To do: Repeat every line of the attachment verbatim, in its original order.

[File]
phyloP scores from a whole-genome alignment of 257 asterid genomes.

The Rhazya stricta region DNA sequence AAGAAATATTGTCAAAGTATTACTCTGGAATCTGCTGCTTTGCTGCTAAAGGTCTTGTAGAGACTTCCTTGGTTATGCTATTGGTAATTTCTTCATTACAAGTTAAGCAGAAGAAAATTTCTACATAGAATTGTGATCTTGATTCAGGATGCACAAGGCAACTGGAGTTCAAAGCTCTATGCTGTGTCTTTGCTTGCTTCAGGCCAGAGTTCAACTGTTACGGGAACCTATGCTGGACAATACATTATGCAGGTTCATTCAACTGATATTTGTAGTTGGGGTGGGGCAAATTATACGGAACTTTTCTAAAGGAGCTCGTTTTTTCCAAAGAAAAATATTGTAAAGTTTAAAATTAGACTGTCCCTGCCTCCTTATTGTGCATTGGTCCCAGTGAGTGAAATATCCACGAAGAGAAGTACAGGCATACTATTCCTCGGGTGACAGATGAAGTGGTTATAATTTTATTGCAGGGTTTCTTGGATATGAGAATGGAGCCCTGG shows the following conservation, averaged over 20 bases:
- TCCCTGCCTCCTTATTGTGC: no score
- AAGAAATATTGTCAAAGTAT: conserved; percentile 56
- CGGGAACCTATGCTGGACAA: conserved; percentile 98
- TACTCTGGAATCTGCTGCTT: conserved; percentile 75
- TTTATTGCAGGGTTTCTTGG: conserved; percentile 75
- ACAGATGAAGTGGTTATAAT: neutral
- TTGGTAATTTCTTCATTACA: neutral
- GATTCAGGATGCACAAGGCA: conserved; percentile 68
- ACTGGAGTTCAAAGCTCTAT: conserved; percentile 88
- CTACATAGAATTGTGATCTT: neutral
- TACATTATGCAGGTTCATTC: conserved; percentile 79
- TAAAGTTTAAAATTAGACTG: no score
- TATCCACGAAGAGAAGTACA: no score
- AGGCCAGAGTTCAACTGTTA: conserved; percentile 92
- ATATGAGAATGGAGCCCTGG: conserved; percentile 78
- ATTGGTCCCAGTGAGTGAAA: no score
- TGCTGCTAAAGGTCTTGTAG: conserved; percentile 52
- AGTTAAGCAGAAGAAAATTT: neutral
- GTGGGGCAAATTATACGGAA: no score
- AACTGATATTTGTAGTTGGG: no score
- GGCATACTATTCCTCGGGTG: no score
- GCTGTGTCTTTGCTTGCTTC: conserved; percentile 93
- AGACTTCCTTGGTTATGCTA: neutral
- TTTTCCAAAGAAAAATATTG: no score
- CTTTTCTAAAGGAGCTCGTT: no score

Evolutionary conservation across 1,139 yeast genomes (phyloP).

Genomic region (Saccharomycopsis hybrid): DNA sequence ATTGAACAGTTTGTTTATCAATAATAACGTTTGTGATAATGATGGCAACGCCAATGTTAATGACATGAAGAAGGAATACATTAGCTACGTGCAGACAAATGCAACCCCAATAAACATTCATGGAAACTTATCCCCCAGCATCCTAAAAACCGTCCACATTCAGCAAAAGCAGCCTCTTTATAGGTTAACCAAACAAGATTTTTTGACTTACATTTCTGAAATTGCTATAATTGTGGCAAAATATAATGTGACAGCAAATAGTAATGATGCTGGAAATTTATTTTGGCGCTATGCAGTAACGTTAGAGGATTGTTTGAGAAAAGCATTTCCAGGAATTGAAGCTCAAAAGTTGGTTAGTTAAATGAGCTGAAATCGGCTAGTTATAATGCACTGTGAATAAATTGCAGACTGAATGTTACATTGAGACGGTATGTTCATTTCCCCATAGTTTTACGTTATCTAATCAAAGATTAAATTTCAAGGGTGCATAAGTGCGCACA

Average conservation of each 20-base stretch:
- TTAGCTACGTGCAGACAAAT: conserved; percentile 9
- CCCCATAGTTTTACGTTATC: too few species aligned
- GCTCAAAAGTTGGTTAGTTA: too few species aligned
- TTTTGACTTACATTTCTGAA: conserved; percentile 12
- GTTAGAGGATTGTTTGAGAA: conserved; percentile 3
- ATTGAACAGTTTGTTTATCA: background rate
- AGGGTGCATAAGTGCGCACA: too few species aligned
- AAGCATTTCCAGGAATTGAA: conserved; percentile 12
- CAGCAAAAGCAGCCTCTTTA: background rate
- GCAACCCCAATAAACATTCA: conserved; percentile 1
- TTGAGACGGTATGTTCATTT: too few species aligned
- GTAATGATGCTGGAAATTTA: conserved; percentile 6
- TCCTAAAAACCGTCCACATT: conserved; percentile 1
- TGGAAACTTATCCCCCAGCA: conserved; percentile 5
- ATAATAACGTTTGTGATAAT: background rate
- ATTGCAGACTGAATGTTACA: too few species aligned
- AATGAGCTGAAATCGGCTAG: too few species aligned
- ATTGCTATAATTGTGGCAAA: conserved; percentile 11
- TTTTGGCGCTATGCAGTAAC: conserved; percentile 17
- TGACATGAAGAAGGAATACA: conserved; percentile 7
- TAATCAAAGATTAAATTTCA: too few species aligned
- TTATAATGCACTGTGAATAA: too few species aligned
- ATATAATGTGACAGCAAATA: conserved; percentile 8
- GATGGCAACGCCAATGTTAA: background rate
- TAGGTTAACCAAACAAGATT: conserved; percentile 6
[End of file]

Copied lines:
phyloP scores from a whole-genome alignment of 257 asterid genomes.

The Rhazya stricta region DNA sequence AAGAAATATTGTCAAAGTATTACTCTGGAATCTGCTGCTTTGCTGCTAAAGGTCTTGTAGAGACTTCCTTGGTTATGCTATTGGTAATTTCTTCATTACAAGTTAAGCAGAAGAAAATTTCTACATAGAATTGTGATCTTGATTCAGGATGCACAAGGCAACTGGAGTTCAAAGCTCTATGCTGTGTCTTTGCTTGCTTCAGGCCAGAGTTCAACTGTTACGGGAACCTATGCTGGACAATACATTATGCAGGTTCATTCAACTGATATTTGTAGTTGGGGTGGGGCAAATTATACGGAACTTTTCTAAAGGAGCTCGTTTTTTCCAAAGAAAAATATTGTAAAGTTTAAAATTAGACTGTCCCTGCCTCCTTATTGTGCATTGGTCCCAGTGAGTGAAATATCCACGAAGAGAAGTACAGGCATACTATTCCTCGGGTGACAGATGAAGTGGTTATAATTTTATTGCAGGGTTTCTTGGATATGAGAATGGAGCCCTGG shows the following conservation, averaged over 20 bases:
- TCCCTGCCTCCTTATTGTGC: no score
- AAGAAATATTGTCAAAGTAT: conserved; percentile 56
- CGGGAACCTATGCTGGACAA: conserved; percentile 98
- TACTCTGGAATCTGCTGCTT: conserved; percentile 75
- TTTATTGCAGGGTTTCTTGG: conserved; percentile 75
- ACAGATGAAGTGGTTATAAT: neutral
- TTGGTAATTTCTTCATTACA: neutral
- GATTCAGGATGCACAAGGCA: conserved; percentile 68
- ACTGGAGTTCAAAGCTCTAT: conserved; percentile 88
- CTACATAGAATTGTGATCTT: neutral
- TACATTATGCAGGTTCATTC: conserved; percentile 79
- TAAAGTTTAAAATTAGACTG: no score
- TATCCACGAAGAGAAGTACA: no score
- AGGCCAGAGTTCAACTGTTA: conserved; percentile 92
- ATATGAGAATGGAGCCCTGG: conserved; percentile 78
- ATTGGTCCCAGTGAGTGAAA: no score
- TGCTGCTAAAGGTCTTGTAG: conserved; percentile 52
- AGTTAAGCAGAAGAAAATTT: neutral
- GTGGGGCAAATTATACGGAA: no score
- AACTGATATTTGTAGTTGGG: no score
- GGCATACTATTCCTCGGGTG: no score
- GCTGTGTCTTTGCTTGCTTC: conserved; percentile 93
- AGACTTCCTTGGTTATGCTA: neutral
- TTTTCCAAAGAAAAATATTG: no score
- CTTTTCTAAAGGAGCTCGTT: no score

Evolutionary conservation across 1,139 yeast genomes (phyloP).

Genomic region (Saccharomycopsis hybrid): DNA sequence ATTGAACAGTTTGTTTATCAATAATAACGTTTGTGATAATGATGGCAACGCCAATGTTAATGACATGAAGAAGGAATACATTAGCTACGTGCAGACAAATGCAACCCCAATAAACATTCATGGAAACTTATCCCCCAGCATCCTAAAAACCGTCCACATTCAGCAAAAGCAGCCTCTTTATAGGTTAACCAAACAAGATTTTTTGACTTACATTTCTGAAATTGCTATAATTGTGGCAAAATATAATGTGACAGCAAATAGTAATGATGCTGGAAATTTATTTTGGCGCTATGCAGTAACGTTAGAGGATTGTTTGAGAAAAGCATTTCCAGGAATTGAAGCTCAAAAGTTGGTTAGTTAAATGAGCTGAAATCGGCTAGTTATAATGCACTGTGAATAAATTGCAGACTGAATGTTACATTGAGACGGTATGTTCATTTCCCCATAGTTTTACGTTATCTAATCAAAGATTAAATTTCAAGGGTGCATAAGTGCGCACA

Average conservation of each 20-base stretch:
- TTAGCTACGTGCAGACAAAT: conserved; percentile 9
- CCCCATAGTTTTACGTTATC: too few species aligned
- GCTCAAAAGTTGGTTAGTTA: too few species aligned
- TTTTGACTTACATTTCTGAA: conserved; percentile 12
- GTTAGAGGATTGTTTGAGAA: conserved; percentile 3
- ATTGAACAGTTTGTTTATCA: background rate
- AGGGTGCATAAGTGCGCACA: too few species aligned
- AAGCATTTCCAGGAATTGAA: conserved; percentile 12
- CAGCAAAAGCAGCCTCTTTA: background rate
- GCAACCCCAATAAACATTCA: conserved; percentile 1
- TTGAGACGGTATGTTCATTT: too few species aligned
- GTAATGATGCTGGAAATTTA: conserved; percentile 6
- TCCTAAAAACCGTCCACATT: conserved; percentile 1
- TGGAAACTTATCCCCCAGCA: conserved; percentile 5
- ATAATAACGTTTGTGATAAT: background rate
- ATTGCAGACTGAATGTTACA: too few species aligned
- AATGAGCTGAAATCGGCTAG: too few species aligned
- ATTGCTATAATTGTGGCAAA: conserved; percentile 11
- TTTTGGCGCTATGCAGTAAC: conserved; percentile 17
- TGACATGAAGAAGGAATACA: conserved; percentile 7
- TAATCAAAGATTAAATTTCA: too few species aligned
- TTATAATGCACTGTGAATAA: too few species aligned
- ATATAATGTGACAGCAAATA: conserved; percentile 8
- GATGGCAACGCCAATGTTAA: background rate
- TAGGTTAACCAAACAAGATT: conserved; percentile 6